Peace Accord Leads to Thriving Trade on Kenya-Ethiopia Border

Meres Abe, an Ethiopian businesswoman and her children sells at the Moyale open air market on August 31, 2017. She said the trade in Kenya is profitable and peace along the border has given them an easy time. PHOTO | IRENE MWENDWA | NATION MEDIA GROUP

Trade has been good for Timiro Hussein in Moyale Town after law and order returned a few years ago.

Ms Hussein recalls the 2013 clashes and the ethnic fights before devolution that never let any business thrive in the region.

Speaking to Nation, Ms Hussein says that at the moment she has no fear at all while operating her business along the Moyale border.

“Peace has given us a new opportunity because we operate without fear since different communities now understand each other under cultural laws,” said Ms Hussein.

The mother of one operates a wholesale and retail shop in Moyale Town. She imports maize and wheat flour, rice, sugar and cooking oil while all soft drinks and milk she sells are manufactured in Kenya.


She says now Kenyans can trade across the border and Ethiopians can sell and buy across the border.

Ms Hussein adds that once one complies with custom regulations at the border, there is no fear since people from both countries and those within Kenya have an understanding of peaceful co-existence.

“Now our children can even share schools with our neighbours’ children and we also share medical facilities along the border without any problem,” said Ms Hussein.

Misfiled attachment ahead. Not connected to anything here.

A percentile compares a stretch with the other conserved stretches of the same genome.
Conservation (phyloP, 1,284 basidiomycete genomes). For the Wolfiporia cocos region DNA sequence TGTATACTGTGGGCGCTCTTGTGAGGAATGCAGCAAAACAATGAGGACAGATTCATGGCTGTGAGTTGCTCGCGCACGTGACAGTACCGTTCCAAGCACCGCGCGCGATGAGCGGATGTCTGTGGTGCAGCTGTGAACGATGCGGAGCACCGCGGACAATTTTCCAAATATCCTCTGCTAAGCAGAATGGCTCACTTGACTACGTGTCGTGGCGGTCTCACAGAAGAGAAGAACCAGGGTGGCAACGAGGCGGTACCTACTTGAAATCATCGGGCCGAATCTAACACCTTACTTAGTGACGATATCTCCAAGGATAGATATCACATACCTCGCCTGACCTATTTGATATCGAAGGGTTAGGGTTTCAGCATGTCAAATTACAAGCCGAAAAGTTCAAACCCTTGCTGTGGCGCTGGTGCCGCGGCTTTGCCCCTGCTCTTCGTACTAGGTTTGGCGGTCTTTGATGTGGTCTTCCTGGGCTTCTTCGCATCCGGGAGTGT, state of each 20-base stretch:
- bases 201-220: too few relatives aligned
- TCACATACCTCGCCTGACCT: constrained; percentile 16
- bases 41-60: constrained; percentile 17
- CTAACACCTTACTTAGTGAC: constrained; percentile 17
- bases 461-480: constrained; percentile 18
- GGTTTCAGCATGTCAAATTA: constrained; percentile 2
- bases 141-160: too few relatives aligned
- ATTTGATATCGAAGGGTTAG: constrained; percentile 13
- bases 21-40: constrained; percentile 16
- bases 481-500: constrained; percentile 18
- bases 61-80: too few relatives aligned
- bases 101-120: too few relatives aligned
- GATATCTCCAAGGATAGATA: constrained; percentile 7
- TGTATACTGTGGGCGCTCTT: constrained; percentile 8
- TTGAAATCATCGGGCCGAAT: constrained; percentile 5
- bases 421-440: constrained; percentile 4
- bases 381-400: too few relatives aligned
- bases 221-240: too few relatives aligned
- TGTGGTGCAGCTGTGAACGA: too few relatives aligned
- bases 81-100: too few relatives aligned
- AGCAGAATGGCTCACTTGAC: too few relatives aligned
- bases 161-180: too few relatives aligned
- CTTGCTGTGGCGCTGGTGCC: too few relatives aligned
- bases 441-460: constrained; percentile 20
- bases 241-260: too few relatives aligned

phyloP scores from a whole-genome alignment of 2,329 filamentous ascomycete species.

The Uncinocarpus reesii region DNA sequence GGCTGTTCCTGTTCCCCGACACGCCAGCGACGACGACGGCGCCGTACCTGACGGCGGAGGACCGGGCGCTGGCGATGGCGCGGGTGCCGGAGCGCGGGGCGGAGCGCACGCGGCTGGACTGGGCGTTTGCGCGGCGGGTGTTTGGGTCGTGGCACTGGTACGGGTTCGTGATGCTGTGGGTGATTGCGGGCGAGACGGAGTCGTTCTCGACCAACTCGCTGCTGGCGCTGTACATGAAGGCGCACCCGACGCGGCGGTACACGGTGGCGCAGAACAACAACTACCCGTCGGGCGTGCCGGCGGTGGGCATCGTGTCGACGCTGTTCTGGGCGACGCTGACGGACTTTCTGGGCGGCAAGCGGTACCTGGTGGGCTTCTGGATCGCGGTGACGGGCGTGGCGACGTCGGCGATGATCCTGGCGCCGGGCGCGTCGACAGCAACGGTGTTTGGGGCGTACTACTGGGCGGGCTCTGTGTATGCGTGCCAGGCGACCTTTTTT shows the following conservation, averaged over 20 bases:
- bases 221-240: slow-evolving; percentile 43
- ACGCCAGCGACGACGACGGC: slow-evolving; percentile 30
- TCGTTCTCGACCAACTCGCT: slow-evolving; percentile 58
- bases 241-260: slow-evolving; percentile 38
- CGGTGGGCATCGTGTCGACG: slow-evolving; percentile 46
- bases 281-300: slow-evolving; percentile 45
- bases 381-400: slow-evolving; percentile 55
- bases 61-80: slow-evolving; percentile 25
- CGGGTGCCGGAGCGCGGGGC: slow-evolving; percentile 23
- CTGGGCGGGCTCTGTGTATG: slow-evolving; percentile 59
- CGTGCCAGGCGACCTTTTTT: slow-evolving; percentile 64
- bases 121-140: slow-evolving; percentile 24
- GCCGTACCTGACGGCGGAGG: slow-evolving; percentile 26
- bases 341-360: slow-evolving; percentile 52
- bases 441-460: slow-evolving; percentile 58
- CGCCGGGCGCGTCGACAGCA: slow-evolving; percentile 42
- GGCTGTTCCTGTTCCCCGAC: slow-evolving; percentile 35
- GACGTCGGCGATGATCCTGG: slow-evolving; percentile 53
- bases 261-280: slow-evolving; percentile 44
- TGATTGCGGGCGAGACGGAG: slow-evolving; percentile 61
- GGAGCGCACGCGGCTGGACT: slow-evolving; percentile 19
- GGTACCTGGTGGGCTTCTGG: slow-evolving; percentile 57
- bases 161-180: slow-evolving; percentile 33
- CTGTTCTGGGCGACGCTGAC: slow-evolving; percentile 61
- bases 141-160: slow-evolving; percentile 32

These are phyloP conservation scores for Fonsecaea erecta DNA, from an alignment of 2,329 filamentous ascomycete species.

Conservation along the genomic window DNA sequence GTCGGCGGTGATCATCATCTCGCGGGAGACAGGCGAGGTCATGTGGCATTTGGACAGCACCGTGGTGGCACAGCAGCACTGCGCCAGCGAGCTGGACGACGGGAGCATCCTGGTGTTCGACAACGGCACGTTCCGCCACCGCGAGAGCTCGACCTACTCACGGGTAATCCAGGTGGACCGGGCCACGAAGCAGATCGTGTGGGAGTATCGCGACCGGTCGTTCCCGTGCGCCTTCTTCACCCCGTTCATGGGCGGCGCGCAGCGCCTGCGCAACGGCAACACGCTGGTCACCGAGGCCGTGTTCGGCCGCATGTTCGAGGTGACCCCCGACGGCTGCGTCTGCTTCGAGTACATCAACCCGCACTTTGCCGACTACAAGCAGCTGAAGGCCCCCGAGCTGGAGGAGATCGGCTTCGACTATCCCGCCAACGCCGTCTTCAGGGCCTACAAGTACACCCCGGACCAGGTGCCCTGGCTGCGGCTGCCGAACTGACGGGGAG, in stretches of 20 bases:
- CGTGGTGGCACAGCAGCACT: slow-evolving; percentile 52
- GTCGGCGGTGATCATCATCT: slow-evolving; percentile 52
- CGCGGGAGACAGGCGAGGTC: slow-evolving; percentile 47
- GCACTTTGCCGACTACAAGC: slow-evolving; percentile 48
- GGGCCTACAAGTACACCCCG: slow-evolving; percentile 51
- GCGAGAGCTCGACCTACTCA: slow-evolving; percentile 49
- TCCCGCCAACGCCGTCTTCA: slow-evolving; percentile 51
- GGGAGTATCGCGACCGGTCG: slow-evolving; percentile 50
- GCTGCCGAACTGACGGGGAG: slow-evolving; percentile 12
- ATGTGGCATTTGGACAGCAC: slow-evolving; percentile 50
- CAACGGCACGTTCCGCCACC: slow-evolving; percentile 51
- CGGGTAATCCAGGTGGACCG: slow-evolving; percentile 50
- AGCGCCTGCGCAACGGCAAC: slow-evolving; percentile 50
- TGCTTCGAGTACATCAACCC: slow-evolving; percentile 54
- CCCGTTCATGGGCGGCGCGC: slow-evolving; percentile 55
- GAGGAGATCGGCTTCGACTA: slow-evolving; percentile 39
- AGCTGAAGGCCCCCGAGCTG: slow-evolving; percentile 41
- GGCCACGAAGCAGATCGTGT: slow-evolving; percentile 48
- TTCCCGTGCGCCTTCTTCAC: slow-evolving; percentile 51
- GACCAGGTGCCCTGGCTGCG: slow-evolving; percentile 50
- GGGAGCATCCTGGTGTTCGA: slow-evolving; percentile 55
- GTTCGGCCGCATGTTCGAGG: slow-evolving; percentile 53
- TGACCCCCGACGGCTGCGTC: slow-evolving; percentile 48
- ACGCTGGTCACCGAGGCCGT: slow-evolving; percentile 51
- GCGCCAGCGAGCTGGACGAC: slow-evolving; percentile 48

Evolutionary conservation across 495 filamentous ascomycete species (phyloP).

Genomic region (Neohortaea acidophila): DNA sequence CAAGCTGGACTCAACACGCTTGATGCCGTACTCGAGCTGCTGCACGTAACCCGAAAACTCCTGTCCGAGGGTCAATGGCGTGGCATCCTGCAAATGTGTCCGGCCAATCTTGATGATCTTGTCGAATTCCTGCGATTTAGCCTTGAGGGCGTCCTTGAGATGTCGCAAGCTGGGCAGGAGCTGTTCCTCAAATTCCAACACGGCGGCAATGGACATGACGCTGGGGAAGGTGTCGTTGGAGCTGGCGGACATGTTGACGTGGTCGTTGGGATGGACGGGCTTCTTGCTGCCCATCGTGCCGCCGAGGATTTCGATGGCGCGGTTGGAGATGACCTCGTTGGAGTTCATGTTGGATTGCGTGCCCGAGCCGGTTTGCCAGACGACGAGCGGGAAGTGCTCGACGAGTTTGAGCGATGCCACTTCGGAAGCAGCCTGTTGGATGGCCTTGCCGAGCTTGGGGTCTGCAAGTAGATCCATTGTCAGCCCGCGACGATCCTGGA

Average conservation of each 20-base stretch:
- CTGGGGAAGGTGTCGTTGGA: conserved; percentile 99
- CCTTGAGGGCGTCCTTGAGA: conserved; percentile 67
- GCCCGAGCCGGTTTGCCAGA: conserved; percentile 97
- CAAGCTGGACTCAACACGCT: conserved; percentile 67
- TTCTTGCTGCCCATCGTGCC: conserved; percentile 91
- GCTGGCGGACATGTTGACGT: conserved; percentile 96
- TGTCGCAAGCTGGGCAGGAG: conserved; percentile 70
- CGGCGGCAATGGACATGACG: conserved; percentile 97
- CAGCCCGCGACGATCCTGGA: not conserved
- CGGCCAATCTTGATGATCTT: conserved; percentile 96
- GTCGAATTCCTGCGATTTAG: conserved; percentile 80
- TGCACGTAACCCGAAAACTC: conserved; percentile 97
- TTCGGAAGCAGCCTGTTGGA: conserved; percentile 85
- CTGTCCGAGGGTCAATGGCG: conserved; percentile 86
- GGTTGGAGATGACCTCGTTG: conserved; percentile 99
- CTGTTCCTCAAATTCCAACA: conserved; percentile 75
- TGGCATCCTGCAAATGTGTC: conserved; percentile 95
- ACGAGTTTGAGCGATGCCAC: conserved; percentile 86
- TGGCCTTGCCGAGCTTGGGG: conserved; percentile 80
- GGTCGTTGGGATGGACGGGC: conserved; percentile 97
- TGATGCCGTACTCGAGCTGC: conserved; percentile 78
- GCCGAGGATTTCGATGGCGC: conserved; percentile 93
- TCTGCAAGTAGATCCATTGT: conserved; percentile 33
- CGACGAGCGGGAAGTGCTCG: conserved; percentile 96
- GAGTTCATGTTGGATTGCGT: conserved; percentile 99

Meres Abe and James Mahmed are Ethiopians yet they sell potatoes and onions in Moyale Town.


Ms Abe told Nation that there are no restrictions since Kenyans also trade across the border.

She does remember the actual number of years she has traded in Kenya but according to her, business in Kenya gives her much profit.

“We sell the entire day in the open market but we go back to our country every evening because we are not legally Kenyans,” said Ms Abe.

According to Mr Mahmed, the understanding between the warring communities along the border has given them an easy time to conduct their businesses every other day.

Mr Mahmed said that unlike a few years ago when restrictions were the order of the day because of tribal clashes, today nobody is afraid of the other because of a peace accord that was made in 2014 and amended last week.

“Our people listen to our elders more than they value the national law. Hence, a law that is implemented by the elders before the culprits are handed over to the police is followed easily,” said Mr Mahmed.

The north has been known for tribal wars that have marred normal business in various parts of the pastoral lands.


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